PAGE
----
“Everyday Religion” class explores interplay of science and religion

Author: Josh Stowe

Fall Campus Pano

How do religion and science interact, and how might we think about their relationship?

Participants discussed these questions in the latest session of Everyday Religion in a World of Many Faiths, a free, online class offered by the Ansari Institute.

Special guest Alexander Hsu, adjunct assistant teaching professor at the Ansari Institute, joined this latest session, providing perspectives from some non-theistic religions as part of the larger discussion, which Professor Adnan Aslan facilitated.

“Science involves the exploration, description, explanation, and predictions of occurrences in the natural world, which can be checked and supported by empirical evidence,” Aslan said. “As it turns out, the claims made by those practicing science are sometimes at odds with religious claims. So how are science and religion to relate to each other? Various options have been proposed, and for our purposes we will narrow them on three: conflict, independence, and integration.”

The conflict model—exemplified in the evolution vs. creationism debate—posits that science and religion make opposing claims, which cannot both be true. After discussion, the class quickly reached a consensus that this model was simplistic.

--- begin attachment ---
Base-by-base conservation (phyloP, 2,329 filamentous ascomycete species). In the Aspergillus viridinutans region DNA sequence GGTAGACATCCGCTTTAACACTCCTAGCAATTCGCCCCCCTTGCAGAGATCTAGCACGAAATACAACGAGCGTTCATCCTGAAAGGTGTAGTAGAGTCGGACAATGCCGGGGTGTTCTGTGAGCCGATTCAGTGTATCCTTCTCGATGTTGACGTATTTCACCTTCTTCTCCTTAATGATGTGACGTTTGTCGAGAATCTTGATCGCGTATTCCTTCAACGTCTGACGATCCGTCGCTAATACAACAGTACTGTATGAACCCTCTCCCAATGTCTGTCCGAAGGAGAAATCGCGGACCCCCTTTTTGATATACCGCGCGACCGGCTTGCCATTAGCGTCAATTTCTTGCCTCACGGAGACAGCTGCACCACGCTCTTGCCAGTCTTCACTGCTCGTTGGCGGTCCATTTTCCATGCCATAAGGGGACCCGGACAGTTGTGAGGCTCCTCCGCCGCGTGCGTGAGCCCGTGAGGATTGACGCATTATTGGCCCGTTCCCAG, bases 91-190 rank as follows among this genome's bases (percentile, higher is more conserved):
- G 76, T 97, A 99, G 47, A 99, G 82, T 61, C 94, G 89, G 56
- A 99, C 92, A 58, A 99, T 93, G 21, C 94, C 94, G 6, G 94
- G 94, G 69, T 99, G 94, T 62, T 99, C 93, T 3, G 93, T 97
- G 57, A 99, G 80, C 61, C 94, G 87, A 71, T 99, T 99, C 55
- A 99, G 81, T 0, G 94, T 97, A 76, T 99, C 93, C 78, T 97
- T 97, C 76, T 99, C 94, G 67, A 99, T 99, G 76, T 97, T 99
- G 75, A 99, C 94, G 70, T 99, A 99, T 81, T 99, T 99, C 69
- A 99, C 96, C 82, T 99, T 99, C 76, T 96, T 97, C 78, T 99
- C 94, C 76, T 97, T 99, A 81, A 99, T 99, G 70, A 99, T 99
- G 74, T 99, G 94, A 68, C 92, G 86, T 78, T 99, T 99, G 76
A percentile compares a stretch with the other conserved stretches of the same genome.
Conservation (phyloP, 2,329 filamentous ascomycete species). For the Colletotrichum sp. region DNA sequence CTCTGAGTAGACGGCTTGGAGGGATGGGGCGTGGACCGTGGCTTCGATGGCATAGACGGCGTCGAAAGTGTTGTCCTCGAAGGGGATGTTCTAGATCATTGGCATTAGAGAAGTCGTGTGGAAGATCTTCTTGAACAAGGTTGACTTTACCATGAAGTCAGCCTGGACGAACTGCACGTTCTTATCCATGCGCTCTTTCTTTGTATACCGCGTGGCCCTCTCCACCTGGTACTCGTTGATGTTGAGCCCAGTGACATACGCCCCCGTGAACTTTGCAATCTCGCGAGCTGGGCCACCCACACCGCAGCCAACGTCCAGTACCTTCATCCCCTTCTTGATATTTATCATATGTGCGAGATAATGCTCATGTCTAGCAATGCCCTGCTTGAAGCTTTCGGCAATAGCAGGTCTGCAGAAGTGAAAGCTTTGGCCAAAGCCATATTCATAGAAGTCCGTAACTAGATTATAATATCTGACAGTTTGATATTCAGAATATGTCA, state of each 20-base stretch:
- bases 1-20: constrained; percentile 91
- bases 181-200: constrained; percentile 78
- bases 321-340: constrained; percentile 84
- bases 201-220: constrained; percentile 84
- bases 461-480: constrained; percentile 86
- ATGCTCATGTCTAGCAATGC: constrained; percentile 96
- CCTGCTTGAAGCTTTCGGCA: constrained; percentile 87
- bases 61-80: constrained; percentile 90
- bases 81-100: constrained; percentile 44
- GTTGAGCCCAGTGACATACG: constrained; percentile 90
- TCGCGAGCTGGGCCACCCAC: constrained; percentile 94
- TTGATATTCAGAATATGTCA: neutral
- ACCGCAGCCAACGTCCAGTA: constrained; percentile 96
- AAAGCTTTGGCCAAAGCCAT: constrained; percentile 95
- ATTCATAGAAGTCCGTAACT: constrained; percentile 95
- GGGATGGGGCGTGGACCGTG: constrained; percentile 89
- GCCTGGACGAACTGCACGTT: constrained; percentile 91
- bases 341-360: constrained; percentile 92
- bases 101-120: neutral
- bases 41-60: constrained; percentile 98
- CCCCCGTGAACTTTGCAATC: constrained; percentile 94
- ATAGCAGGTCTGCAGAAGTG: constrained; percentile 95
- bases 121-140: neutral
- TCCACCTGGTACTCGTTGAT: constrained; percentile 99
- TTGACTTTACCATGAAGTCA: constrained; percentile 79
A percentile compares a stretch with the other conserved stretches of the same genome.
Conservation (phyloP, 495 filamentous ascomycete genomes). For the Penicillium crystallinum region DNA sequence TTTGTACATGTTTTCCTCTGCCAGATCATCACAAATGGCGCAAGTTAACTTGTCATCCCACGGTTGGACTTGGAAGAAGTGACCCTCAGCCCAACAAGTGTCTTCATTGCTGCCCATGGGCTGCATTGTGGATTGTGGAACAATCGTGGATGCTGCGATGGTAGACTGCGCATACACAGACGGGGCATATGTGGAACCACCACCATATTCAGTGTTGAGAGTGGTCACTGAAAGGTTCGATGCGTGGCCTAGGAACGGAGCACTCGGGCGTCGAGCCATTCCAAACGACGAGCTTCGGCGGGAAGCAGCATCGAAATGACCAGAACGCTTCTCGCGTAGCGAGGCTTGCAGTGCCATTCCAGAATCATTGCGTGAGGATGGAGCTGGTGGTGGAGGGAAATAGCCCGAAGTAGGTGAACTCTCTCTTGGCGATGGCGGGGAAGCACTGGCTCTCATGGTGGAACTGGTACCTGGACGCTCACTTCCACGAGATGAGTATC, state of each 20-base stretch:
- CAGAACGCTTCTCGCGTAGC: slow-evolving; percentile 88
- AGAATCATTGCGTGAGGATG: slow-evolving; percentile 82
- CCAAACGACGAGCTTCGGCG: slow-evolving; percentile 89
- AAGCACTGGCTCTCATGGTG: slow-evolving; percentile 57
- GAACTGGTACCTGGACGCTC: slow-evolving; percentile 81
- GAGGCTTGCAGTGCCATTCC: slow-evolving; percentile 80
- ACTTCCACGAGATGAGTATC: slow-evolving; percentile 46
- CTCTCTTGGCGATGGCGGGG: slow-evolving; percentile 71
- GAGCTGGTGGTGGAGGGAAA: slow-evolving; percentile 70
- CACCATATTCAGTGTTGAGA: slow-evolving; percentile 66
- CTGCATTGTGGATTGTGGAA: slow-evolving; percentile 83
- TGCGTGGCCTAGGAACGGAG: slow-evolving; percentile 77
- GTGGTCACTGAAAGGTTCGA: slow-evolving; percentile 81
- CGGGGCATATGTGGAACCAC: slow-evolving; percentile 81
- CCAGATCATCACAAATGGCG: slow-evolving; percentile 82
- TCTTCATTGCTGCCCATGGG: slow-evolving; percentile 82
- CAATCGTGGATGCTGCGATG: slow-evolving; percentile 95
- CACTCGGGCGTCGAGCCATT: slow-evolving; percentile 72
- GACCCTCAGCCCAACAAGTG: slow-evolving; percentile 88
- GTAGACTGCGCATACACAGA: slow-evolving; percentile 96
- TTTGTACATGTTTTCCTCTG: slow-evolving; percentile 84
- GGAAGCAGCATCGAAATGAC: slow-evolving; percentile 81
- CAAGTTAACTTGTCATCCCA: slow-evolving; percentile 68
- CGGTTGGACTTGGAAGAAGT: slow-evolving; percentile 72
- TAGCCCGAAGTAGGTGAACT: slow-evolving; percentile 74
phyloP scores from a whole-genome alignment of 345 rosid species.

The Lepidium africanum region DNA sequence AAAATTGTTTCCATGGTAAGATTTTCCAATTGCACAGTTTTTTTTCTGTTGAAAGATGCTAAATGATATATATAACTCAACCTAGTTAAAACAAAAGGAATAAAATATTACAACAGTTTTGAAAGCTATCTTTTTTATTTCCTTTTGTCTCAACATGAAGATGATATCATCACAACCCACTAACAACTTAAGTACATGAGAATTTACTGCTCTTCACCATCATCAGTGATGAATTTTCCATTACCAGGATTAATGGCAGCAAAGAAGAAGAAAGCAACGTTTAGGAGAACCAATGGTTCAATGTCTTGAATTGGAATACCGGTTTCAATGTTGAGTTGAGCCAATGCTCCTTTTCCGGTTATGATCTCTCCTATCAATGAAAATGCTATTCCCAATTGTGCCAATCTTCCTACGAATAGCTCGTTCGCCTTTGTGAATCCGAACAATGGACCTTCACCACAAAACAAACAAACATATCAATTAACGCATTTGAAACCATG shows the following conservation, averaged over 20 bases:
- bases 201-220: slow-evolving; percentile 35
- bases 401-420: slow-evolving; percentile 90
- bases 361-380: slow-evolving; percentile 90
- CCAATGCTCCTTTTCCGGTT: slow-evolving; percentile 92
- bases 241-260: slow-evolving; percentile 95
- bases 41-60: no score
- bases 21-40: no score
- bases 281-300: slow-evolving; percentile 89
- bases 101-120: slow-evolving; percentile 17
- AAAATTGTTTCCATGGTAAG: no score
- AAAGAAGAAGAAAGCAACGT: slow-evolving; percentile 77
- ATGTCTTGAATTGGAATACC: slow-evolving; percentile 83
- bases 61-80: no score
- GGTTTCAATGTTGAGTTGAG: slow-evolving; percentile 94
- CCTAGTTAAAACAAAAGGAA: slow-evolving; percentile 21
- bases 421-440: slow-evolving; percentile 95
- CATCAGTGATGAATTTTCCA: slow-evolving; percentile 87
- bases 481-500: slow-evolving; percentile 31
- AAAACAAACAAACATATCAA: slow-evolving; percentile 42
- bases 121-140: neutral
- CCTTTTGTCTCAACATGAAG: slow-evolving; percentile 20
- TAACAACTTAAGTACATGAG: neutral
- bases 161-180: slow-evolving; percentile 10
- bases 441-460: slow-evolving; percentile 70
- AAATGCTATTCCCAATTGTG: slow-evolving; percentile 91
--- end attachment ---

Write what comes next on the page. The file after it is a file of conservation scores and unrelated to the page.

Aslan noted that this model stems from a misunderstanding of the roles and constraints of both science and religion, and participants agreed. John Bosco Lugonja said science and religion are trying to accomplish different things, and Stephanie Mirza spoke similarly, saying she saw science as explaining how things happen in the natural world, and religion as explaining why things happen.

The independence model, articulated by the 20th-century Protestant thinker Karl Barth, argues that religion has nothing to say about the natural world, while science makes no cognitive claims about the religious domain.

Aslan argued that this model can also be seen as simplistic, since some religions affirm God’s involvement in creation, and people often use scientific observations to argue for God’s existence. 

Finally, the integration model attempts to connect science and religion more closely. One example might be natural theology—attempting to infer the existence of God from the evidence in nature as exemplified in the fine-tuning argument.

Class participants saw some merit in this approach. Rev. Tina Velthuizen said she sees science and religion as interwoven, since together they show God’s involvement in everything, and Charly Pine said that for him, “there is much more of an integration.”

Here, Professor Hsu provided insights from non-theistic religions. He noted that some Christians see the work of astronomers and astrophysicists as supporting the idea of intelligent design. Similarly, he said, some Buddhists have pointed to scientific findings as supporting their cosmology and beliefs. When Buddhists encountered new scientific findings on the age of the earth, for instance, some looked to their scriptures to find predictions for developments like carbon dating.

Ultimately, Aslan challenged the class to think beyond any one model—conflict, independence, or integration—as fully explaining the relationship between science and religion.

“Science needs guidance,” he said. “What is going to guide science? For me, it’s religion. The guidance comes from the moral plane, and I think religion can provide the framework for that. The relationship between science and religion is very interesting to consider, but I see more of integration and independence together.”